Practicing my video techniques again in prep for filming my pop-up book “A Fish Story” (see more about that elsewhere on my blog)… this time I’m practicing video with a rabbit. Even had to “trim” my original video. But don’t worry, no actual bunnies were harmed in the production of this artist book or the film of it.
Recently I took a wonderful road trip to Boise Idaho to visit family there. Drove through the Columbia River Gorge on the Oregon side… saw waterfalls on the way to Idaho, saw the sunlight on the Boise foothills, then on the way home – again through the Columbia River Gorge – there was a spectacular sunset, sun shining on the rocky cliffs above the water. Needless to say I jotted pattern notes in my sketchbook. (I stopped at a rest stop to do that – don’t worry I did not draw and drive!) When I got back to the studio I created my patterns on handmade paper and then, after the papers were dry, photographed and uploaded the patterns to my signature collection at VIDA. http://shopvida.com/collections/voices/sue-clancy I’m imagining how fun it will be in the middle of winter to wear a waterfall, a summer sunset or the sunlit Boise foothills!
A pattern design I did based on a waterfall I saw on a road trip. http://shopvida.com/collections/voices/sue-clancy
A pattern design I did based on a summer sunset I saw on a road trip. http://shopvida.com/collections/voices/sue-clancy
A pattern design I did based on seeing the sunlit Boise foothills on a road trip. http://shopvida.com/collections/voices/sue-clancy
Here I go again practicing filming one of my artist books in action. My pop-up book “A Fish Story” (pictured in earlier blog posts) is in stages of drying – and when it’s dry I’ll have to show it’s pop-up glory (ahem, cough!) on film. So… I’m working up to that one. In the meantime I’m practicing video techniques with my other artist books. This one, titled “Geo Erosion” is an altered book: I took an existing geology textbook and used an Xacto knife to cut out erosion patterns in the paper. Now, less talk more video:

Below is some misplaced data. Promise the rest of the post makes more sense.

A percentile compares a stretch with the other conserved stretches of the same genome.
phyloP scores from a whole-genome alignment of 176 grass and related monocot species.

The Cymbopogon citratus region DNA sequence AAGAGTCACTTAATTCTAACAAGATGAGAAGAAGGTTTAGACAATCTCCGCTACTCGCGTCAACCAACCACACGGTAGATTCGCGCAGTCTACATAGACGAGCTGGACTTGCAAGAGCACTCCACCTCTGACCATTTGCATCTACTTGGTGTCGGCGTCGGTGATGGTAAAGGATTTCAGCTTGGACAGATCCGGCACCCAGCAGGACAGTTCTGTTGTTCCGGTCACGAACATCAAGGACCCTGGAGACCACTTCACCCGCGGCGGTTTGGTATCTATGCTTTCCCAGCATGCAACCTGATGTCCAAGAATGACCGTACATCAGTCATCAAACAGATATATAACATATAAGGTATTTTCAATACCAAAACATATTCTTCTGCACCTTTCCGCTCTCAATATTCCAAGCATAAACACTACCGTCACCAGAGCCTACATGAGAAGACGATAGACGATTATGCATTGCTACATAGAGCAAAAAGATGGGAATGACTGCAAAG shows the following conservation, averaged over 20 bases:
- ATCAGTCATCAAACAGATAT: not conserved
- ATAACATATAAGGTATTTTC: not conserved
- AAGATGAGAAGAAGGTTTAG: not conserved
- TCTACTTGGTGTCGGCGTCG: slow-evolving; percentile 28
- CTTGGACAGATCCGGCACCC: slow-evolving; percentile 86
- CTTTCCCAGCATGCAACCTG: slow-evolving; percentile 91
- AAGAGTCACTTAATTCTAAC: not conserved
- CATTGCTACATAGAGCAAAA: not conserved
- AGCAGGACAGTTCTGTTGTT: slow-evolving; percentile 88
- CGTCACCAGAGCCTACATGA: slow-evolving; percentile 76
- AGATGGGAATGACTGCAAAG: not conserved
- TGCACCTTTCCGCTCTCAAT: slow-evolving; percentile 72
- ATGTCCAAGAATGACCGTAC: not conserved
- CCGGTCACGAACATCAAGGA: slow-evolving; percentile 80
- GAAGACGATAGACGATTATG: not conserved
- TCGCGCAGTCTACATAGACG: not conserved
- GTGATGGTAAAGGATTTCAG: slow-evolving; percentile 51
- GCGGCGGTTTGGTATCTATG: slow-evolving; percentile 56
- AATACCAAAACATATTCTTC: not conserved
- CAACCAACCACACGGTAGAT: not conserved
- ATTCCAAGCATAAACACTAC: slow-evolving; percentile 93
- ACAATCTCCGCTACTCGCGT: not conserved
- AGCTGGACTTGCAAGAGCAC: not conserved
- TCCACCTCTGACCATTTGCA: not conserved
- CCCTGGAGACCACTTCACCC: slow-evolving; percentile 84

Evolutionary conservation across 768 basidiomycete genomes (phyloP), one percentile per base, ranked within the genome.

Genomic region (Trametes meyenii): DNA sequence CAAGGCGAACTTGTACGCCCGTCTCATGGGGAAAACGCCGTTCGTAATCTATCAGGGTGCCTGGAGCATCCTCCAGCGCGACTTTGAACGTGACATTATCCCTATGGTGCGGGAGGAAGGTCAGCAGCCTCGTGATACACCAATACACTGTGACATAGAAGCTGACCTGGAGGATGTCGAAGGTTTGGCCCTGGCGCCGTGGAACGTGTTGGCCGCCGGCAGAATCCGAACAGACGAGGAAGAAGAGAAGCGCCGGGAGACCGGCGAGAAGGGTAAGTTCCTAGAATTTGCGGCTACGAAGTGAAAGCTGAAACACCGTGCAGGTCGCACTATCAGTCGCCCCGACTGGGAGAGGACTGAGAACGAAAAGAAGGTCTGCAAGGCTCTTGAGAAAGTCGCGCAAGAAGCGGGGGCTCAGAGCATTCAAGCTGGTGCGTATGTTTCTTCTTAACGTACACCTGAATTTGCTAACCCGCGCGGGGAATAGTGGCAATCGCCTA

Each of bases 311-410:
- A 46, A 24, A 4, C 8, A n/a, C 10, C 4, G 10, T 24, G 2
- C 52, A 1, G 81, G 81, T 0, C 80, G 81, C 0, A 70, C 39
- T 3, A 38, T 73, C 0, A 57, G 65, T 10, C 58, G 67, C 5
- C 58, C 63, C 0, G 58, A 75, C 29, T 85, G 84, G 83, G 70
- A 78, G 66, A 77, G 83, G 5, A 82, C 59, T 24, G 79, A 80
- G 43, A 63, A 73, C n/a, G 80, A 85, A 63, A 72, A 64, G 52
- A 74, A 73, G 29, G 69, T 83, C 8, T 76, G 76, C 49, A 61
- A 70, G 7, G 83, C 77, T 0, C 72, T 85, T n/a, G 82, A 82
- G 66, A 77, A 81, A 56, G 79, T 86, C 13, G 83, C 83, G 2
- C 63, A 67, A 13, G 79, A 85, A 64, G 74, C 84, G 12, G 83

As I’ve been sharing on my blog today – www.sueclancy.com – I’m working on a pop-up book titled “A Fish Story”. In the photos below I’m living dangerously; I’m taking my now-dry pages and binding them carefully so that the parts that make the movable pop-up parts will be hidden – but will still allow for movement. In one of the photos you can see some of the hidden works before it’s hidden. I call the binding “living dangerously” because I’ve spent months at hand making each page so one slip of my knife now, or a mistake with the binding, and a page is dead! Some people sky dive or bungee cord jump or visit with elderly relatives… me, I bind a pop-up book. Whew!
Living dangerously and binding a pop-up book titled “A Fish Story” by Sue Clancy
A few of the dry pages from the pop-up book “A Fish Story” by Sue Clancy
As I posted to my www.sueclancy.com blog a bit ago I’m working on a pop-up book titled “A Fish Story”. Here is another photo of some freshly made (caught?) page spreads; the page at the top has a fishing line that moves, the page at the bottom has a fish that moves. In the photo I’m checking to see that the movable parts still move even after swimming in all that glue!
Two page spreads from an in-progress pop-up book “A Fish Story” by Sue Clancy
For several months now I’ve been working on a pop-up artist book titled “A Fish Story”. Here are a few pages with freshly glued down cut paper shapes. In the photo I’m checking to see if the pop-up movable parts still move. The page spread at the top of the photo has an actual fishing-line that moves. The page spread at the bottom has a map that folds out. Not pictured are the months I’ve spent writing the story, designing the book layout, sketching the illustration/artwork, dyeing the handmade papers then cutting (out of that dyed paper) all of the various shapes that make up the book’s story.
Two page spreads from an in-progress pop-up book “A Fish Story” by Sue Clancy